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gt4everpn BSN, RN

Licensed Practical Nurse
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gt4everpn is a BSN, RN and specializes in Licensed Practical Nurse.

Free Spirit ;--)

gt4everpn's Latest Activity

  1. so i started out as a new grad working in same day surgery. Usually i was the circulating nurse, but i did work a very small amount of pre-op admission testing (mostly GI) and some post-op patient teaching. I also have worked SDS in dermatology clinic and a short stint in research nursing. I've never worked at the bedside and hate working in hospitals, I don't even think I'd do SDS again. I went back to school about 2 years ago and got my masters in nursing education. I felt that having a masters would be a good thing to have in case I may ever need it down the line. I plan on taking a break while I raise my kids (no kids yet) and working maybe per-diem at my research job which is in a clinic, until they get older then re-enter the job market? I was speaking to my a friend of mine who has been a nurse much, much longer and is now a hiring manager. She told me that despite having a masters degree most employers prefer to see some bedside experience to back it up and that having a masters degree on it's own isn't worth much, especially if I hold it for multiple years without using it. Besides that she told me that I should consider the fact that I have no hard and fast clinical experience besides assisting with minor surgery and procedures and some post-op patient teaching. And if that's all the experience I have to show for a 10 year nursing career (seeing that I hope to re-enter nursing full time when my future children are old enough) it just won't look good to prospective employers especially in a demanding nursing field where nurses are becoming more highly trained and skilled every year. I've always tried to play up certain aspects of each job I've held. For instance in my research job I was the charge nurse but honestly I had no charge nurse duties. I was only responsible for making the daily assignments and monthly patient census, my manager did everything else. I feel silly putting that on my resume. I'm sure most charge nurses do much more. I'm at the point where I maybe regret not having more bedside clinical experience, but I just can't get with working in a hospital. I feel odd when nurses who have been nurses less time than me have a ton of knowledge and certifications and even advanced degrees. What are my prospects for my nursing future? and is it still possible to jump back into nursing at an advanced level when I've never used my master's degree?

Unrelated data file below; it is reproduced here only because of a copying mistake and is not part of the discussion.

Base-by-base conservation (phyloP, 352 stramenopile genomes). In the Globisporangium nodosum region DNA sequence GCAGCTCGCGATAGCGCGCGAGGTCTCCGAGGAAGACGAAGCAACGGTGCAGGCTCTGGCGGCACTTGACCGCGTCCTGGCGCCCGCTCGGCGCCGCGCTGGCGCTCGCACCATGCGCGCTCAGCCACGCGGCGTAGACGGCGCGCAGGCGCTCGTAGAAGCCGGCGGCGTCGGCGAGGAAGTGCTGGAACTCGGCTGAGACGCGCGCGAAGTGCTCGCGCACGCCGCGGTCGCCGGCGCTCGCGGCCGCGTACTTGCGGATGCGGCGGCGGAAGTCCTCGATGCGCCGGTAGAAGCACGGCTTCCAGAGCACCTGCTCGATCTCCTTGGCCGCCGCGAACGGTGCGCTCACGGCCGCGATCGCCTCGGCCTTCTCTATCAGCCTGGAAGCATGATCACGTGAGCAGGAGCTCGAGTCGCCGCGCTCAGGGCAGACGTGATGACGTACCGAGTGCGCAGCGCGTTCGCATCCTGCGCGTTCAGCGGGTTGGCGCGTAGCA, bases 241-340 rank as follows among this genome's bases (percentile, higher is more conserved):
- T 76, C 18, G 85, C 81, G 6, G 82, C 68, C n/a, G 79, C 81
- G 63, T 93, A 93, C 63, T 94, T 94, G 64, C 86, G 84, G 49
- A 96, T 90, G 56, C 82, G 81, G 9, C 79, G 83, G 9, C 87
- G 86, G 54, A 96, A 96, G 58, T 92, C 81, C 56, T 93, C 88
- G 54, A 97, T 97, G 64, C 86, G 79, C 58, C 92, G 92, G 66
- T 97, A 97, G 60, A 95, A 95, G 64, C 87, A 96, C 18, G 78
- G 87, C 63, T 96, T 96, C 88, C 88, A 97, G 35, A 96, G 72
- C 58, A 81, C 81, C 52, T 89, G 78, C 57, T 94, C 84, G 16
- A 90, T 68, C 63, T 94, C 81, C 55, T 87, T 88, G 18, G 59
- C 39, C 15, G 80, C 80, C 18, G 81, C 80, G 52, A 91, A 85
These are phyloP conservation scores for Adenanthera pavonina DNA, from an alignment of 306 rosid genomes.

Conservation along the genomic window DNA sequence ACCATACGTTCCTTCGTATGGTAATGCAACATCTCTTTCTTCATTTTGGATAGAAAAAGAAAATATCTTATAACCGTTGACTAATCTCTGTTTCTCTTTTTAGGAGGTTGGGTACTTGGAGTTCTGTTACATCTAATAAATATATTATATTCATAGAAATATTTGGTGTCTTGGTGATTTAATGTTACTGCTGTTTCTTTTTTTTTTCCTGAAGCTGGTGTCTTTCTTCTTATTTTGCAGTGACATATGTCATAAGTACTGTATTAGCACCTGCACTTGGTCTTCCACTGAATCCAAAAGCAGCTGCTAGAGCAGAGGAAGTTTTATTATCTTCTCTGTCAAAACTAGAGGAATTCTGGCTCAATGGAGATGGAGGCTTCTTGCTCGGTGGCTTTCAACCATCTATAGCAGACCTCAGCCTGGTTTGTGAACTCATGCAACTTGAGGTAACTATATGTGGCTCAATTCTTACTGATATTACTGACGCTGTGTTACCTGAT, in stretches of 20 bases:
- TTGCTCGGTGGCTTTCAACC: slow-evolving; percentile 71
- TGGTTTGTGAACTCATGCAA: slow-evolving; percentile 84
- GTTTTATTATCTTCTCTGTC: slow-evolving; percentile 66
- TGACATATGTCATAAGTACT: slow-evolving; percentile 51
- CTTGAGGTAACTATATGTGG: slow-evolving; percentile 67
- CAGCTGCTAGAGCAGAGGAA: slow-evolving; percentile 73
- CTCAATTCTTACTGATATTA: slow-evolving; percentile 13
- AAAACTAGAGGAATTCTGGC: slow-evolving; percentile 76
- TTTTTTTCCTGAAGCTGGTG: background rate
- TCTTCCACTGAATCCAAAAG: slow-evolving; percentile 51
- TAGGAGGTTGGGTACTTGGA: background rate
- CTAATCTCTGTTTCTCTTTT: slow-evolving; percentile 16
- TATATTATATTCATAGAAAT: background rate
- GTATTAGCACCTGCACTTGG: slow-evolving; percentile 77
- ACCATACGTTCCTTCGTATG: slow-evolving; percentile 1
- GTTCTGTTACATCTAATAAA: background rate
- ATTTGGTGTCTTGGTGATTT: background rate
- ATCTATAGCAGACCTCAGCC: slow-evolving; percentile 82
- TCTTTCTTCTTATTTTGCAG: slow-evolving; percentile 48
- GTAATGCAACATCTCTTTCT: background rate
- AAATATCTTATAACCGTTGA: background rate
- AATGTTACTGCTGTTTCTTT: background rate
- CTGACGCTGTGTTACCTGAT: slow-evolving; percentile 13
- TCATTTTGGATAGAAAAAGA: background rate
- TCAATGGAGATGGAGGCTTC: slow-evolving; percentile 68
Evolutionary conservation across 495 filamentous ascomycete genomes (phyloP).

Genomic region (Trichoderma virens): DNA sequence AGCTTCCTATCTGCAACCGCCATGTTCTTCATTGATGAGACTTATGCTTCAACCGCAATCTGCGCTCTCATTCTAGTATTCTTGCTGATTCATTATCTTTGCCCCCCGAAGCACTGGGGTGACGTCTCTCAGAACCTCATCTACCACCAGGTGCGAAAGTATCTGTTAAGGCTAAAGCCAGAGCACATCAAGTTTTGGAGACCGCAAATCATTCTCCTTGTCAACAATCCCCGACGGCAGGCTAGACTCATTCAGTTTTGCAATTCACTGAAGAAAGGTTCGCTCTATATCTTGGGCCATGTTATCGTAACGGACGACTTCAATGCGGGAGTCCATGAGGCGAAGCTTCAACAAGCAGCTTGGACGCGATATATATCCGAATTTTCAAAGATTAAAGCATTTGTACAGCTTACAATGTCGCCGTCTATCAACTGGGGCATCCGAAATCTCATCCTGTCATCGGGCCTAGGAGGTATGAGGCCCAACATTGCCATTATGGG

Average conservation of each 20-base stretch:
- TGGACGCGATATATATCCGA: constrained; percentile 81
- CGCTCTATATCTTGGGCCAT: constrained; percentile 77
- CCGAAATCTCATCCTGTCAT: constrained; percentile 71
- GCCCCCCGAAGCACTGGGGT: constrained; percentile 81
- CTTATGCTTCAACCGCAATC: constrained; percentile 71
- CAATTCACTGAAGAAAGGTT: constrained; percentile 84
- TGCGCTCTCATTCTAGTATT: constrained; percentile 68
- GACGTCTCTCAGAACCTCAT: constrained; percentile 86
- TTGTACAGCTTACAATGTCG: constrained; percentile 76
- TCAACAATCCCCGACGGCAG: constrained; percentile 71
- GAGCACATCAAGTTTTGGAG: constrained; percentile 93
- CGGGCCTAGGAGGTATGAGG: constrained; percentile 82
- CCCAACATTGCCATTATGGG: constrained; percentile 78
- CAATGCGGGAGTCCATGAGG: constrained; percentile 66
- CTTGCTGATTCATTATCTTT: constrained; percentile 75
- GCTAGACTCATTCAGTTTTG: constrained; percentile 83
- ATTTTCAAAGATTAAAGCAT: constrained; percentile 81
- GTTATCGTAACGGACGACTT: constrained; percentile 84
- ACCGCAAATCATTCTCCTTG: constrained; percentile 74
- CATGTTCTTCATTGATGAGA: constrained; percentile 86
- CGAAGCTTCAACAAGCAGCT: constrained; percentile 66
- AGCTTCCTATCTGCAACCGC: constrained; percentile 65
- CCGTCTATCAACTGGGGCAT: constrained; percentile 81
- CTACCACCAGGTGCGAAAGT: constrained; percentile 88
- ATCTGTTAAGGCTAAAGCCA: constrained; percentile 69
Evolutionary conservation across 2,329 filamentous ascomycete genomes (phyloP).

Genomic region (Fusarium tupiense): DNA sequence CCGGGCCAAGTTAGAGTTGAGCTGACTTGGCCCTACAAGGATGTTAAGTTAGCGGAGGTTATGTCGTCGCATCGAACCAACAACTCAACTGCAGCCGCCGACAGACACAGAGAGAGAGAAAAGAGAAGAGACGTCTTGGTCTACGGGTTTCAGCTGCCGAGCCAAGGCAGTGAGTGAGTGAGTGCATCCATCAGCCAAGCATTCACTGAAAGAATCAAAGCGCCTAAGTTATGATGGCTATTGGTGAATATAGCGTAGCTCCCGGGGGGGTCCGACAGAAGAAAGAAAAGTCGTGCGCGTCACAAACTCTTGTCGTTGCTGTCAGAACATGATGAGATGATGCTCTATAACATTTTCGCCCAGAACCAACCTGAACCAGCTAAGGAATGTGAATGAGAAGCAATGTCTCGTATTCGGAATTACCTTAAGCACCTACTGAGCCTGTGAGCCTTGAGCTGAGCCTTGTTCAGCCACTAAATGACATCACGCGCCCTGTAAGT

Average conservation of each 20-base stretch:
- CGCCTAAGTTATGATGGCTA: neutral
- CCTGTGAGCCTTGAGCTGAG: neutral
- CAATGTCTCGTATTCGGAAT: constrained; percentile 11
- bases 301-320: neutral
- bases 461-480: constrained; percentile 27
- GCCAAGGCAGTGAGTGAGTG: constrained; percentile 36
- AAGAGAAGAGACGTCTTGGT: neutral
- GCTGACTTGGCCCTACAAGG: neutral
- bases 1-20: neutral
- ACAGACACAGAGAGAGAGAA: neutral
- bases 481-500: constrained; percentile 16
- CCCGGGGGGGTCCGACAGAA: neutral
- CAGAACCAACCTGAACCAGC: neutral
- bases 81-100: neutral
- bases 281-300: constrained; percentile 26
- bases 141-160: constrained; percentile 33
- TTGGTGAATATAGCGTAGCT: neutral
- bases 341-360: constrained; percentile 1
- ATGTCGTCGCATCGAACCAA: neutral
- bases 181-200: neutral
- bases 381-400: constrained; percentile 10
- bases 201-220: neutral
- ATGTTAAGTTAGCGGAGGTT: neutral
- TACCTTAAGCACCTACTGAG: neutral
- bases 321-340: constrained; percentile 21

2. gt4everpn

    Say What??????!!!!!!!!!!

    the other day one of my patients thought the admit board was a television, asked me to change the channel, I was like nope that is not a tv lol
  3. gt4everpn

    18 y/o RN!

    thats awesome.. I was a 17 year old LPN 3 years ago.. next summer I will be graduating with my RN- BSN at 21 y/o YAY!!!
  4. gt4everpn

    Say What??????!!!!!!!!!!

    Just wanted to bump this up, I love all the comments, lol
  5. gt4everpn

    When Staff members don't get along!

    I also think that horizontal violence can be reduced or eliminated if the unit has a good NM, if the NM doesn't step in and diffuse a situation and explain what type of behavior will not be tolerated, horizontal violence probably won't be so prevalent.
  6. hello everyone, i occasionally float through the hospice unit my ltc facility has, but something doesn't seem right with the how things are done, i wanted to know it this is standard in hospice or if this is unusual.. most of the patients there are cancer patients who are admitted to the inpatient hospice unit, plus they are assigned an outside hospice program like hospice of new york, or hopice care network etc.. usually when they are admitted to our inpatient hospice unit they only last for 6 wks, infact our unit really is for short-term hospice, patients have to be under 2 months to live to be admitted. a large majority of the patients still recieve life sustaining meds. for instance i had a 52 year old breast cancer patients who was recieving 2 antibiotics iv and she really had a very short-time to live. i've had pt's reciving bp meds and vitamins. sometimes pt's get peg feedings (usually by family request) i have had hospice pts with no dnr (which i now understand why) but still it is so contradicting even difficult at times, esp with the no dnr patient who is actively dying. my question is it normal for a hospice pt to still be recieving certain meds? i know a doctor that would d/c all other meds except pain and anti-anxienty meds because she said that they didn't need any other meds.. and she makes a point. is this right?
  7. gt4everpn

    Can't get hired in a clinic.. with experience???

    well I am including agency jobs and all the open houses I see for nurses including RN's I know someone who graduated with her RN recently and she found two positions in less than 2 months. I don't think there is a shortage of nursing jobs here in NYC.. of course hiring has slowed down due to the economy but everyday I open advance magazine or go online and see tons of new jobs posted! I just wanted to know what's the deal with clinical jobs.
  8. gt4everpn

    Can't get hired in a clinic.. with experience???